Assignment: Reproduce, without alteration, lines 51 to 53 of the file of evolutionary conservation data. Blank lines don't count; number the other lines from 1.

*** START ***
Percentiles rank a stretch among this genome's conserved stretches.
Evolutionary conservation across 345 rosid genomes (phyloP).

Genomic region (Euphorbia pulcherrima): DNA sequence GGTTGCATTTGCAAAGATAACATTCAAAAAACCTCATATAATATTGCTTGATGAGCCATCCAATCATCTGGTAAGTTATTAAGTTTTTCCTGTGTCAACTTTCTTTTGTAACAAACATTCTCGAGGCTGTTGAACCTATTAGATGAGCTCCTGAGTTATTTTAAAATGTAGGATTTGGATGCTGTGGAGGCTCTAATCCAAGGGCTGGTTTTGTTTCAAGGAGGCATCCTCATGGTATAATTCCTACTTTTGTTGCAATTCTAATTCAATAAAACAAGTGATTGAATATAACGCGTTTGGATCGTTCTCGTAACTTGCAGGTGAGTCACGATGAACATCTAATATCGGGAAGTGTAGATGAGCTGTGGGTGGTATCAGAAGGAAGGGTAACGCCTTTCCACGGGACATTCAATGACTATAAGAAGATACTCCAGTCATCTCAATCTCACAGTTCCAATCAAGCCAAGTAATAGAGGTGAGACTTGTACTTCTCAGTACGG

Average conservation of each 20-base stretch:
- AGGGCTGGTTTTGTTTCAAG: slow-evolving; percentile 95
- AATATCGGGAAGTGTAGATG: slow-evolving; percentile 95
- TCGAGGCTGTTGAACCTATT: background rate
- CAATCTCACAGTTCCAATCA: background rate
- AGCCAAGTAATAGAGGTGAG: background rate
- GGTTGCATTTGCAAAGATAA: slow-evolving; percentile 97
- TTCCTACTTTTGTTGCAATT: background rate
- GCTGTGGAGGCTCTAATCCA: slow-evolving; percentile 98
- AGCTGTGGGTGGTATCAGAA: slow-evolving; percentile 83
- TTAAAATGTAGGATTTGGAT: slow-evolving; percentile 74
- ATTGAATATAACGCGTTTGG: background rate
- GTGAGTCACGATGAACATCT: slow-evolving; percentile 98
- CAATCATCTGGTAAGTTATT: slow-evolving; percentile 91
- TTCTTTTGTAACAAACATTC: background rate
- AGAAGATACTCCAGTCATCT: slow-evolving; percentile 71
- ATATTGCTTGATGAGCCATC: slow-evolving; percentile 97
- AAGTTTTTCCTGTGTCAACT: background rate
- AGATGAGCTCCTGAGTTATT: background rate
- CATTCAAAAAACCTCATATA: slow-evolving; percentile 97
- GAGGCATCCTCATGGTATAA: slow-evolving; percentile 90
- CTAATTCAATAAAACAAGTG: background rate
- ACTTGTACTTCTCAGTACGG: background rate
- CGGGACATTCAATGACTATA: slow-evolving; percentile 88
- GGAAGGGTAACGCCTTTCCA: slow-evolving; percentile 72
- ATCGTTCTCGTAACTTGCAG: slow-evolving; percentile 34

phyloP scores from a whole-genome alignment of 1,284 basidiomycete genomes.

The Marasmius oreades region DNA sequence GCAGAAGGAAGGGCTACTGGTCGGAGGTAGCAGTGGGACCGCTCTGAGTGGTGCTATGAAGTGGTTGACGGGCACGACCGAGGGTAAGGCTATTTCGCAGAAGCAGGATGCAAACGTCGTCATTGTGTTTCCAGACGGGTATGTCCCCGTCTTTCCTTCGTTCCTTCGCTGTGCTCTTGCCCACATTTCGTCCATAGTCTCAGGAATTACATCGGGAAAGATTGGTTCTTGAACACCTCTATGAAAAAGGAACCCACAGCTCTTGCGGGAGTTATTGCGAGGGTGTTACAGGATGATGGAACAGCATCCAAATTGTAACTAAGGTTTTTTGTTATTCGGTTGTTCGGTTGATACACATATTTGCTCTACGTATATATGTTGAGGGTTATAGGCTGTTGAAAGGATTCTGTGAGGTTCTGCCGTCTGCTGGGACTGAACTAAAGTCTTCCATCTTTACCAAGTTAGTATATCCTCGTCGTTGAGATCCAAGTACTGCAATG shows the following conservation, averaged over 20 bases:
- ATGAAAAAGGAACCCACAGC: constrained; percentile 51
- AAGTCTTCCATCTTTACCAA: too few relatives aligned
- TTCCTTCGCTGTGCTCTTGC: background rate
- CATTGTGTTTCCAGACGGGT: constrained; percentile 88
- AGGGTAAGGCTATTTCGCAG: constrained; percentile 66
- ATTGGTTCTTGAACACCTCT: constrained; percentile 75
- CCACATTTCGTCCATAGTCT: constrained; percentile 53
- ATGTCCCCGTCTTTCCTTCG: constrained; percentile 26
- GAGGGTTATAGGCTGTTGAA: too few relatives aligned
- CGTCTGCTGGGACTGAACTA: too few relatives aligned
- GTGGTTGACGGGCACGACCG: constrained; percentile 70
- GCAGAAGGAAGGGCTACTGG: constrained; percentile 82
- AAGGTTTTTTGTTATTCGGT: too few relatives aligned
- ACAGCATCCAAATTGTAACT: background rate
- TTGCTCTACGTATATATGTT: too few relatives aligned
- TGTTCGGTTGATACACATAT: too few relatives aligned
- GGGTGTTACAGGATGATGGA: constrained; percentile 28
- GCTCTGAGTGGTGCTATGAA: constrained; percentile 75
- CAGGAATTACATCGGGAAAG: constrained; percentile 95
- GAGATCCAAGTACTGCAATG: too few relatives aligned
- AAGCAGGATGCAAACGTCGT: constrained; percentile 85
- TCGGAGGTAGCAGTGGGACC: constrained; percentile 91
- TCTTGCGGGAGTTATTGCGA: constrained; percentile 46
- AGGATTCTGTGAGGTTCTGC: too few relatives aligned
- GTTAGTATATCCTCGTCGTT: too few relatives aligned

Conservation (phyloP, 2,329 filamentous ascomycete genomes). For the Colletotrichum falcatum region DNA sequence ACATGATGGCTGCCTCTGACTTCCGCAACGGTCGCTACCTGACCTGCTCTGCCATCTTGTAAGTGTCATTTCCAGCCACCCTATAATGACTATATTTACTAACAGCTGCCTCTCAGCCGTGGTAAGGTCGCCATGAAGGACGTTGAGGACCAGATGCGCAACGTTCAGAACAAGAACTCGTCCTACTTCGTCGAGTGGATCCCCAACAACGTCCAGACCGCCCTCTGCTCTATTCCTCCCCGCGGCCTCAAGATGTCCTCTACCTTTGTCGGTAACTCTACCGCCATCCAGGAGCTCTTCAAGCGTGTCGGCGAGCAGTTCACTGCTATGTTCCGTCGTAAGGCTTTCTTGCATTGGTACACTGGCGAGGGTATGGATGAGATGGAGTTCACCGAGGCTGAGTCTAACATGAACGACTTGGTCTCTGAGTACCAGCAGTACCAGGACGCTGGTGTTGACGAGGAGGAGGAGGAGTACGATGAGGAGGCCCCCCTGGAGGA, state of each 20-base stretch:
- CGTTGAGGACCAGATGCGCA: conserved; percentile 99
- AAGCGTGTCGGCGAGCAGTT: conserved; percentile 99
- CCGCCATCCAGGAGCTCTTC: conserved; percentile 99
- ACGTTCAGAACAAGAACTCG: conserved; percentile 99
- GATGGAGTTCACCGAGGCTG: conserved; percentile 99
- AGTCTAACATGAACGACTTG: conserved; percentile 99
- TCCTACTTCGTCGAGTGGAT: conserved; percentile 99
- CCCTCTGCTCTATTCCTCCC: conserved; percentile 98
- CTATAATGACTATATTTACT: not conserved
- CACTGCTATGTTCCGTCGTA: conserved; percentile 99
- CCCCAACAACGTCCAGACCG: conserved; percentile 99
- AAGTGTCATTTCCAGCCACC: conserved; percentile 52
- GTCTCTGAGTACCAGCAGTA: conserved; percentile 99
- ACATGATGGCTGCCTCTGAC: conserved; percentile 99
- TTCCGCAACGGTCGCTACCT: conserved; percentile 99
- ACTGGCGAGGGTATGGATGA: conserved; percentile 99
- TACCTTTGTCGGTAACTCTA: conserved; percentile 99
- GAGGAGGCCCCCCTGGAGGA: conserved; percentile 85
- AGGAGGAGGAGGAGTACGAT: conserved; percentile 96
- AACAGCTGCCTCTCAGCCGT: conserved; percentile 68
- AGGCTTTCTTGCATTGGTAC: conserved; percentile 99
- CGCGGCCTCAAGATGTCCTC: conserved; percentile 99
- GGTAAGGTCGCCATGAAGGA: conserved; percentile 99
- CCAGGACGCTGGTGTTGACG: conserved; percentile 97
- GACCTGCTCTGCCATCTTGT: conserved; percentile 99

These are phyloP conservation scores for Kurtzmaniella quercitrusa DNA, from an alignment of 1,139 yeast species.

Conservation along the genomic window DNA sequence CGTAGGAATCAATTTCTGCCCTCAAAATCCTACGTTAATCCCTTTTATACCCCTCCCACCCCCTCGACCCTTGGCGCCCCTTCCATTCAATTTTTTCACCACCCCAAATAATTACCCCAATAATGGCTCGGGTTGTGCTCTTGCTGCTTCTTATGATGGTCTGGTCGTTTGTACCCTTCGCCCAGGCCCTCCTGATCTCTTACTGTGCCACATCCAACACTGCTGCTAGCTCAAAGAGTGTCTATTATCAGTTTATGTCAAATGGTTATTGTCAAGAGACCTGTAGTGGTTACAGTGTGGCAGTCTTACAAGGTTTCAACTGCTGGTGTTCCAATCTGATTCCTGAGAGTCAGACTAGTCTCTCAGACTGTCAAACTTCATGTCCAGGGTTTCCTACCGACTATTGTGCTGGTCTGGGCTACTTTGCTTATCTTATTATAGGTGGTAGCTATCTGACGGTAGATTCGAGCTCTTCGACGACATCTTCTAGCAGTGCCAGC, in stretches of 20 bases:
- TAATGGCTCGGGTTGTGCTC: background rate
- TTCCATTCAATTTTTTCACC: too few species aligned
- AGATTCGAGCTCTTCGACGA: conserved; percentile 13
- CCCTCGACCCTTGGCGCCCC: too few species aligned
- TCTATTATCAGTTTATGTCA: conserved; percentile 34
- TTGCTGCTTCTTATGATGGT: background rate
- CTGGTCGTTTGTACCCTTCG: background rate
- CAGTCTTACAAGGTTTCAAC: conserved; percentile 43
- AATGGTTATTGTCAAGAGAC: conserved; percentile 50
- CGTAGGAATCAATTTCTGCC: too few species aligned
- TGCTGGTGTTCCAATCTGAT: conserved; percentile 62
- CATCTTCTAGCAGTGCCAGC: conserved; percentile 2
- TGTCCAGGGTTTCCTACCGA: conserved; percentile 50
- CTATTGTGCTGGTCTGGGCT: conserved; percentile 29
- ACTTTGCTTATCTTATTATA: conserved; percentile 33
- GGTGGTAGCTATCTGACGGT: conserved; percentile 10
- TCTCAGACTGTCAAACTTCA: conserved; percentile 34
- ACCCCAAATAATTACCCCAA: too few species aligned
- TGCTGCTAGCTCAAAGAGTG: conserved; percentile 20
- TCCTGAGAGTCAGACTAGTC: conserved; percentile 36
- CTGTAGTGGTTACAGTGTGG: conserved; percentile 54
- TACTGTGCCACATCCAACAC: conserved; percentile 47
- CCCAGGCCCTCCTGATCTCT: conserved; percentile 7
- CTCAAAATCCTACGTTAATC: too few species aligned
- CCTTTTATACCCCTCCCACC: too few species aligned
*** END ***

- GAGATCCAAGTACTGCAATG: too few relatives aligned
- AAGCAGGATGCAAACGTCGT: constrained; percentile 85
- TCGGAGGTAGCAGTGGGACC: constrained; percentile 91